I have begun blogging for Dog Latin Dog Training’s website about my KPA experience. My Wednesday blogs here on PLF will be a sort of re-blog from those posts. For some posts it means I’ll touch on things you all probably already know, but for the most part it will probably be new content. Today I am taking a look back on the road to KPA. You’ve heard some of this before, but here it is again, all in one place. Thanks for sticking with me through this journey!
I guess I’ll rewind for this entry, and talk about how and why I ended up in the Karen Pryor Academy. Both of those – the how and the why – have a bit to do with a wonderful woman named Beth Mullen, the mastermind behind Dog Latin Dog Training.
Beth and I worked together at the shelter for about two years – she with the animals, me in the development department. As I started fostering shelter dogs, our paths began to cross more often. I needed help here and there on behavior issues, and Beth was always so gracious with giving advice. I subsequently started to really see the positive work she was doing with our shelter dogs, all through creative clicker training – never using force or fear that folks sometimes think you need to turn to in a large kennel setting like a shelter.
While Beth certainly had a positive influence on my journey into force-free training, many other factors went into me choosing it as a new career path. When my interest in training picked up, I began attending workshops at Your Dog’s Friend (they are an insanely good resource for learning to live harmoniously with your dog!). It was a seminar about managing your dog’s behavior where I had a “light bulb moment” about management and reinforcing desired behaviors. From there, I went to an internship at Animal Farm Foundation (AFF) and had my first real “hands on” experience with reward-based training, shaping, behavior modification, etc. (I was in between fosters at this point so real life subjects to “practice” on were tough to find – AFF really opened my eyes to the possibilities). I saw first-hand how much you could achieve with this training and officially became hooked.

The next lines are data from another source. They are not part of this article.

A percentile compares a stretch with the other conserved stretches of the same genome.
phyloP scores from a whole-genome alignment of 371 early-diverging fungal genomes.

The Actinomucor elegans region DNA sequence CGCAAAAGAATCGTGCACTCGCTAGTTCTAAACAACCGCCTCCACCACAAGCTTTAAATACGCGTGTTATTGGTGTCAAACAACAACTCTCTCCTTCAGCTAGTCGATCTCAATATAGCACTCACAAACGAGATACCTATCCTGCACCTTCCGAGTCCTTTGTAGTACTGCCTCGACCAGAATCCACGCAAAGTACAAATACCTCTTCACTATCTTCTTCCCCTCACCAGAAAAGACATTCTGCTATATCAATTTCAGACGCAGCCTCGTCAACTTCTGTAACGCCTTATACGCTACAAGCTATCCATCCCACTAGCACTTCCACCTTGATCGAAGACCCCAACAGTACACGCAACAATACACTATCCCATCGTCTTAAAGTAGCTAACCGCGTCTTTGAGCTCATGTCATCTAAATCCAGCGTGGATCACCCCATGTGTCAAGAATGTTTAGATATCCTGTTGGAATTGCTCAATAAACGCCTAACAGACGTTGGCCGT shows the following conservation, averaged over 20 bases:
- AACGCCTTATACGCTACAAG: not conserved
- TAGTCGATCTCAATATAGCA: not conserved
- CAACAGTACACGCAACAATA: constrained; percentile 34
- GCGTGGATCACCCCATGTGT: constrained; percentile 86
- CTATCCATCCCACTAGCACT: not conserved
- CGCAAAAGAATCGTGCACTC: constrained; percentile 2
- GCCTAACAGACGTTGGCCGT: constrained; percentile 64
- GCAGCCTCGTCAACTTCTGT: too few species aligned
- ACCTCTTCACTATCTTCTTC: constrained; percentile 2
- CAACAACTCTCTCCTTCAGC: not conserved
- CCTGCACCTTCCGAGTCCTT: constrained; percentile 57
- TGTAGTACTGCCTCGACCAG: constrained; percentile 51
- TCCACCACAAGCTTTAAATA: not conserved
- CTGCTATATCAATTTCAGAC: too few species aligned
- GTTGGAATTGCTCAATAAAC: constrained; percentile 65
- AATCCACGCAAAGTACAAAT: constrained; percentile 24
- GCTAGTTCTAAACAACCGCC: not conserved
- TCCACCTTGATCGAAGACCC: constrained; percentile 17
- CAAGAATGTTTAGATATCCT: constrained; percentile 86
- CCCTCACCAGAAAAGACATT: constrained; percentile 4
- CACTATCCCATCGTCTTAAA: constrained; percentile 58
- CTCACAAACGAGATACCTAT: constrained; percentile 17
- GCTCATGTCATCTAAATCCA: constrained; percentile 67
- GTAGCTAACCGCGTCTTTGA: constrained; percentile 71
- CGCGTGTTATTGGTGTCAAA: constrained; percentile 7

(This is one of those instances where you guys already know what I’m talking about – bear with me!) Johnnie Cash was the four-legged furball that sealed the deal for me – the dog trainer deal, that is. That foster pup taught me SO much about communicating with dogs. Johnnie had a lot of energy (she sat in the shelter for five months with no interest), and I promise you that if I hadn’t taught her in a way that her good behavior was a product of her own decisions, she would not have become such a great, well-mannered dog… and I would not have become such a believer in clicker training!
Fast forward a few months, and Beth has officially taken me under her wing. I am soaking up every bit of knowledge I can from her – and it is a lot! I learn something new every time I watch her work. She really inspires me to work at becoming the best dog trainer I can be. We both believe strongly in continuing education and not becoming stagnant in what you know. Beth has also taught me enormous amounts about mutual respect when it comes to working with animals, and that’s exactly what clicker training is all about.
KPA will be a difficult course for me, but it will likely be one of my greatest achievements – not only as a trainer, but as a person. I am just trying to come out the other side as a better trainer with the ability to help dogs and their owners live happier lives together. I am so lucky to get this opportunity!
Stay tuned to next week when I talk about how Paco and I are doing together and how we prepared for our first testing weekend.